Table 1: The modified Pain Assessment Tool (mPAT)

    Posture/Tone Normal/Relaxed 0
    Extended 1
    Flexed and/or Tense 2
    Sleep Pattern Relaxed 0
    Easily Woken 1
    Agitated or Withdrawn 2
    Expression Normal/Relaxed 0
    Frown 1
    Grimace 2
    Cry No 0
    Yes, Consolable 1
    Yes 2
    Colour Pink/Normal 0
    Occasionally mottled/pale 1
    Pale/Dusky/Flushed 2
    Respirations Normal baseline rate 0
    Tachypnoea 1
    Apnoea/Splinting 2
    Heart Rate       Normal baseline rate 0
    Tachycardia 1
    Fluctuating 2
    Oxygen Saturation Normal 0
    Fleeting desaturation 1
    Desaturating 2
    Blood Pressure Normal 0
    Fluctuates with Handling 1
    Hypotensive/Hypertensive 2
    Nurses Perception No Pain 0
    Pain with Handling 1
    Yes Pain 2
    Total Score  

    Adapted from O’Sullivan et al. (2016)

    How to complete the mPAT Score

      a)        Observe neonate and score the following items: behavioural state, colour and facial expression.

      b)       Then gently touch the neonate’s limb to assess muscle tone.

      c)       Score the neonate for each of the physiological and behavioural parameters, and for the nurse’s perception of pain.

      d)       Each item is scored from 0 to 2, then added to generate a total score out of 20 (the higher the score, the higher the level of pain).

      e)       If a baby is muscle-relaxed the total score is out of 10, since a muscle-relaxed neonate can only be scored on the physiological indicators of pain, not the behavioural indicators of pain.

      A score of 2 for the ‘nurse’s perception of pain’ should be given if the neonate is perceived to be in pain at the time of assessment. It should not be given for other factors that are anticipated to contribute to the neonate’s pain.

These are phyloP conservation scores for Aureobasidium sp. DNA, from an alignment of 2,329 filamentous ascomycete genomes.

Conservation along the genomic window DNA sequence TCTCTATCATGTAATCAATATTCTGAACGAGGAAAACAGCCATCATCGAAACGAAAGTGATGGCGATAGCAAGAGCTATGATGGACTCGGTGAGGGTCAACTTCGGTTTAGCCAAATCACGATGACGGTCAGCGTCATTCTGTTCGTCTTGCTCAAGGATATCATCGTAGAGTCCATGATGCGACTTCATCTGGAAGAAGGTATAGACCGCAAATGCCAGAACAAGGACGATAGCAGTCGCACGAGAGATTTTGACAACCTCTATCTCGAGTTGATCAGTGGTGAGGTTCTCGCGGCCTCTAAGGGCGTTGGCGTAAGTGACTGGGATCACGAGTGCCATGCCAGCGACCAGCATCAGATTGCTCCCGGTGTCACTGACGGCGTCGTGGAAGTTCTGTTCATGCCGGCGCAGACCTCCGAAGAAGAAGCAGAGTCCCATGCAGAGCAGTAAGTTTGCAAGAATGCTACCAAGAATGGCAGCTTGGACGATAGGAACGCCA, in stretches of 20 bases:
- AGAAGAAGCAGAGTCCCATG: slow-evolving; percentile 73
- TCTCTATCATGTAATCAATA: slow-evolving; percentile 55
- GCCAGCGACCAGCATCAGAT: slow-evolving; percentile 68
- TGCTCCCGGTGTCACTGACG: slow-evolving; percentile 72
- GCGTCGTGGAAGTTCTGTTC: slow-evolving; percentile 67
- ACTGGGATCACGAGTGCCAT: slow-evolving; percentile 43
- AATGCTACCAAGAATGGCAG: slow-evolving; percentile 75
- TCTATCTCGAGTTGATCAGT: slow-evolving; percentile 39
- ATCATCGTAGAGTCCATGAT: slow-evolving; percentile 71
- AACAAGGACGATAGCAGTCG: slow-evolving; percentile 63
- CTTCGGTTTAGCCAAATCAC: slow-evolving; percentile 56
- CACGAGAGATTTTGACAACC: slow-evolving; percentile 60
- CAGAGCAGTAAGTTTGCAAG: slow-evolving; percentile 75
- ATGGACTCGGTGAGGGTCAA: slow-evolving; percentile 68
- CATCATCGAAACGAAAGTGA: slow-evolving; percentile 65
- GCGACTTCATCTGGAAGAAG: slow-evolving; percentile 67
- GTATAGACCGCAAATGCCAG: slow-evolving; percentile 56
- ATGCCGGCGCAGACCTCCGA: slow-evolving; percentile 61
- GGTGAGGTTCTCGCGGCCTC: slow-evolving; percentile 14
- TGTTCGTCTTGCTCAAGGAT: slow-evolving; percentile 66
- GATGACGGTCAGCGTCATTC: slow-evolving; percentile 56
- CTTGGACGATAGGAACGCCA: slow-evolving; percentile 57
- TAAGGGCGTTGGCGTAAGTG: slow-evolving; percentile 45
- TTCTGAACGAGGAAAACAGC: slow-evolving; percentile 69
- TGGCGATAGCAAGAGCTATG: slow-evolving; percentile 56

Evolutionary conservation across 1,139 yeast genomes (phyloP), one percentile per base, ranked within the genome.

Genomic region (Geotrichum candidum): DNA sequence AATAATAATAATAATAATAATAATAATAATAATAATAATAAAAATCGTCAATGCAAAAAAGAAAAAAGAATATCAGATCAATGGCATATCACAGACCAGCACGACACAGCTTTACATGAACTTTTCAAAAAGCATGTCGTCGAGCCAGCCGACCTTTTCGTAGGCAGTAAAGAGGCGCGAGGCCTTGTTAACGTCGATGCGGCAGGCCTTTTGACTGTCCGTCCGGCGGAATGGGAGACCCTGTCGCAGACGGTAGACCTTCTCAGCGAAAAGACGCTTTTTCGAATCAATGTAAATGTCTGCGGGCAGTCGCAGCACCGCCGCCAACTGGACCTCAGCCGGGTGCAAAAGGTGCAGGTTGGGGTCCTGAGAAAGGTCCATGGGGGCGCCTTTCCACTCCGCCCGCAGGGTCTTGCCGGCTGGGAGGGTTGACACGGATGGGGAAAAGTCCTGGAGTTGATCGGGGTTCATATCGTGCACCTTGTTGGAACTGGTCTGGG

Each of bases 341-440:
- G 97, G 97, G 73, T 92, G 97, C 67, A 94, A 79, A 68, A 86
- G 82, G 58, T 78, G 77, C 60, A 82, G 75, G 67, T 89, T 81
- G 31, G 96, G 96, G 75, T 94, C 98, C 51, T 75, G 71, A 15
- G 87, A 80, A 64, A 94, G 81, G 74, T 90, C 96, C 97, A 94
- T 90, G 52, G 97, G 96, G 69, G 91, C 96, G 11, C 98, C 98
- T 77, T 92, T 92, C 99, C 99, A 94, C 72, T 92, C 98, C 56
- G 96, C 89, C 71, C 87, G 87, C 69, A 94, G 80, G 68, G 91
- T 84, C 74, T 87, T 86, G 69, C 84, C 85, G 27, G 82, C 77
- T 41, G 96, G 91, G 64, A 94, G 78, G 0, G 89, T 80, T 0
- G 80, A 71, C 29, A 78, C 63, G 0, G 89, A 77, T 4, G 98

A pain score completed by both medical and nursing staff together may be useful if there are any score discrepancies or concerns.

      Frequency of Pain Assessment 

      Frequency of pain assessment will depend on the clinical situation.  If pain is a concern, then frequency of scoring can be increased. 

      a) Baseline mPAT scores should be completed at least 8-12 hourly (once per shift) for all neonates

      b) Score immediately post-op and continue hourly mPAT scores until stabilised and analgesia optimal 

      c) Minimum 4 hourly mPAT scores should then be recorded for a minimum of 48 hours post-op or until analgesia is ceased for 48 hours

      d) mPAT scores should be completed prior to and following any invasive procedures

      e) Score ½ hour after any analgesic interventions to establish effectiveness

      f) Neonates who are ventilated or receiving analgesia should have mPAT scores recorded at a minimum of 4 hourly

      g) Long-term ventilated patients should have at least one mPAT score at commencement of each shift

      Interpreting the mPAT Score

      Pain management must be individual to each patient and situation; however, RCH recommends: